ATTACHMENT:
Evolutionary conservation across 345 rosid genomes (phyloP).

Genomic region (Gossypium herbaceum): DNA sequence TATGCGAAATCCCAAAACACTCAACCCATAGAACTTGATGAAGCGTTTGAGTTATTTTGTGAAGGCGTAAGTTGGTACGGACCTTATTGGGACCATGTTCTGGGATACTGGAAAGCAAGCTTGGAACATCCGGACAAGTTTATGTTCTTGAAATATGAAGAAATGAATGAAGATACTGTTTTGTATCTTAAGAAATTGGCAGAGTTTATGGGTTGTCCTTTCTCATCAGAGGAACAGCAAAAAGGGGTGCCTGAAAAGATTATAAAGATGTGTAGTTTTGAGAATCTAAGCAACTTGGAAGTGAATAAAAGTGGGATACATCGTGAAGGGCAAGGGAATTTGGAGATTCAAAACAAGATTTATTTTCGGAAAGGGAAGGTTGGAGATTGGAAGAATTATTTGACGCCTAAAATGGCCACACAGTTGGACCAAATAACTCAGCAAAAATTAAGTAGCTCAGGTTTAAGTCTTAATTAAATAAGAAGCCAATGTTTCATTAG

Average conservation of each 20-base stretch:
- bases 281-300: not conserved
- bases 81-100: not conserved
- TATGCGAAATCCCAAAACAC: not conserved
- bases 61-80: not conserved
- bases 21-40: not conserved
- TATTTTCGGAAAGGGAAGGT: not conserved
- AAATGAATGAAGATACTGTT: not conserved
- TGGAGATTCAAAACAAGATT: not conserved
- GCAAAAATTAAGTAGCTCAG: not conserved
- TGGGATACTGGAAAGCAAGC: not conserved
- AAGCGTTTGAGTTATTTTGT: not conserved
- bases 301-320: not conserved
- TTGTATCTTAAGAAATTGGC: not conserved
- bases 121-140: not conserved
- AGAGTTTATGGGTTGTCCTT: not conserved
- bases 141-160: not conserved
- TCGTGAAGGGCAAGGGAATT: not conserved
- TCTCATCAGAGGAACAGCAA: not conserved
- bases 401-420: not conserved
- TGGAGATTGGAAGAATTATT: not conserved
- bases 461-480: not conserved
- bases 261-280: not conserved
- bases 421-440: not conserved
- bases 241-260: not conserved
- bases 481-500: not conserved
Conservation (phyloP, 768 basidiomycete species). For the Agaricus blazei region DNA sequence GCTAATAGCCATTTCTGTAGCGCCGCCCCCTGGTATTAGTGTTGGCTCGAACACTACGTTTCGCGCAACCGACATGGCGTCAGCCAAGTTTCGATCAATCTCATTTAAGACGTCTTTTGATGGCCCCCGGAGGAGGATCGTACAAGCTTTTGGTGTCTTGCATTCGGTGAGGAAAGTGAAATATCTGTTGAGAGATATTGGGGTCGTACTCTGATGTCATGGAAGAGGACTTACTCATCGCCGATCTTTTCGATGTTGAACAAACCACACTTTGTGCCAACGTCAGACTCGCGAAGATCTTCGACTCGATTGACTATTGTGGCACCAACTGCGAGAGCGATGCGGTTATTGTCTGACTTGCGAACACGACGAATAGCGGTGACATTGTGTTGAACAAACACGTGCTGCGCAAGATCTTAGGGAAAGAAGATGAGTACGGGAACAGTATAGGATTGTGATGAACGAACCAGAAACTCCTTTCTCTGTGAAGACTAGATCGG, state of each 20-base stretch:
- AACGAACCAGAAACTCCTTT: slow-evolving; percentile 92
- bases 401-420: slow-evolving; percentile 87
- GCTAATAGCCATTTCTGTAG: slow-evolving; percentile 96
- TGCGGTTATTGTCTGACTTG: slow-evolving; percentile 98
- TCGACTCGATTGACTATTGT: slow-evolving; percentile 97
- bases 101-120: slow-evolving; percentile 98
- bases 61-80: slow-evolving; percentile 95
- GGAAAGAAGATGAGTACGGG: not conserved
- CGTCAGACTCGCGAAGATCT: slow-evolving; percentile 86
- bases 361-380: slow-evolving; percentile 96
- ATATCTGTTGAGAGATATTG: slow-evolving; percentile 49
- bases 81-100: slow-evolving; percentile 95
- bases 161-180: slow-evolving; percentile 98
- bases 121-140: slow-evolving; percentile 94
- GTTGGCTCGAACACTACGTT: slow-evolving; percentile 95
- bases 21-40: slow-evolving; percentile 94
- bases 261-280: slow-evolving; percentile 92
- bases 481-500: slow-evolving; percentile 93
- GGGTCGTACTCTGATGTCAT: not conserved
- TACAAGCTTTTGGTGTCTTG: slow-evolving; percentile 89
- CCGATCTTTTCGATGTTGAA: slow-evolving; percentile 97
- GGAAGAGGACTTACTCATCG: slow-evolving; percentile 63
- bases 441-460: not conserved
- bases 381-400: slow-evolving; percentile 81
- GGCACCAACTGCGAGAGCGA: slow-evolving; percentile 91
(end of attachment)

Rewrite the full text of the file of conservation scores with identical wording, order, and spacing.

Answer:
Evolutionary conservation across 345 rosid genomes (phyloP).

Genomic region (Gossypium herbaceum): DNA sequence TATGCGAAATCCCAAAACACTCAACCCATAGAACTTGATGAAGCGTTTGAGTTATTTTGTGAAGGCGTAAGTTGGTACGGACCTTATTGGGACCATGTTCTGGGATACTGGAAAGCAAGCTTGGAACATCCGGACAAGTTTATGTTCTTGAAATATGAAGAAATGAATGAAGATACTGTTTTGTATCTTAAGAAATTGGCAGAGTTTATGGGTTGTCCTTTCTCATCAGAGGAACAGCAAAAAGGGGTGCCTGAAAAGATTATAAAGATGTGTAGTTTTGAGAATCTAAGCAACTTGGAAGTGAATAAAAGTGGGATACATCGTGAAGGGCAAGGGAATTTGGAGATTCAAAACAAGATTTATTTTCGGAAAGGGAAGGTTGGAGATTGGAAGAATTATTTGACGCCTAAAATGGCCACACAGTTGGACCAAATAACTCAGCAAAAATTAAGTAGCTCAGGTTTAAGTCTTAATTAAATAAGAAGCCAATGTTTCATTAG

Average conservation of each 20-base stretch:
- bases 281-300: not conserved
- bases 81-100: not conserved
- TATGCGAAATCCCAAAACAC: not conserved
- bases 61-80: not conserved
- bases 21-40: not conserved
- TATTTTCGGAAAGGGAAGGT: not conserved
- AAATGAATGAAGATACTGTT: not conserved
- TGGAGATTCAAAACAAGATT: not conserved
- GCAAAAATTAAGTAGCTCAG: not conserved
- TGGGATACTGGAAAGCAAGC: not conserved
- AAGCGTTTGAGTTATTTTGT: not conserved
- bases 301-320: not conserved
- TTGTATCTTAAGAAATTGGC: not conserved
- bases 121-140: not conserved
- AGAGTTTATGGGTTGTCCTT: not conserved
- bases 141-160: not conserved
- TCGTGAAGGGCAAGGGAATT: not conserved
- TCTCATCAGAGGAACAGCAA: not conserved
- bases 401-420: not conserved
- TGGAGATTGGAAGAATTATT: not conserved
- bases 461-480: not conserved
- bases 261-280: not conserved
- bases 421-440: not conserved
- bases 241-260: not conserved
- bases 481-500: not conserved
Conservation (phyloP, 768 basidiomycete species). For the Agaricus blazei region DNA sequence GCTAATAGCCATTTCTGTAGCGCCGCCCCCTGGTATTAGTGTTGGCTCGAACACTACGTTTCGCGCAACCGACATGGCGTCAGCCAAGTTTCGATCAATCTCATTTAAGACGTCTTTTGATGGCCCCCGGAGGAGGATCGTACAAGCTTTTGGTGTCTTGCATTCGGTGAGGAAAGTGAAATATCTGTTGAGAGATATTGGGGTCGTACTCTGATGTCATGGAAGAGGACTTACTCATCGCCGATCTTTTCGATGTTGAACAAACCACACTTTGTGCCAACGTCAGACTCGCGAAGATCTTCGACTCGATTGACTATTGTGGCACCAACTGCGAGAGCGATGCGGTTATTGTCTGACTTGCGAACACGACGAATAGCGGTGACATTGTGTTGAACAAACACGTGCTGCGCAAGATCTTAGGGAAAGAAGATGAGTACGGGAACAGTATAGGATTGTGATGAACGAACCAGAAACTCCTTTCTCTGTGAAGACTAGATCGG, state of each 20-base stretch:
- AACGAACCAGAAACTCCTTT: slow-evolving; percentile 92
- bases 401-420: slow-evolving; percentile 87
- GCTAATAGCCATTTCTGTAG: slow-evolving; percentile 96
- TGCGGTTATTGTCTGACTTG: slow-evolving; percentile 98
- TCGACTCGATTGACTATTGT: slow-evolving; percentile 97
- bases 101-120: slow-evolving; percentile 98
- bases 61-80: slow-evolving; percentile 95
- GGAAAGAAGATGAGTACGGG: not conserved
- CGTCAGACTCGCGAAGATCT: slow-evolving; percentile 86
- bases 361-380: slow-evolving; percentile 96
- ATATCTGTTGAGAGATATTG: slow-evolving; percentile 49
- bases 81-100: slow-evolving; percentile 95
- bases 161-180: slow-evolving; percentile 98
- bases 121-140: slow-evolving; percentile 94
- GTTGGCTCGAACACTACGTT: slow-evolving; percentile 95
- bases 21-40: slow-evolving; percentile 94
- bases 261-280: slow-evolving; percentile 92
- bases 481-500: slow-evolving; percentile 93
- GGGTCGTACTCTGATGTCAT: not conserved
- TACAAGCTTTTGGTGTCTTG: slow-evolving; percentile 89
- CCGATCTTTTCGATGTTGAA: slow-evolving; percentile 97
- GGAAGAGGACTTACTCATCG: slow-evolving; percentile 63
- bases 441-460: not conserved
- bases 381-400: slow-evolving; percentile 81
- GGCACCAACTGCGAGAGCGA: slow-evolving; percentile 91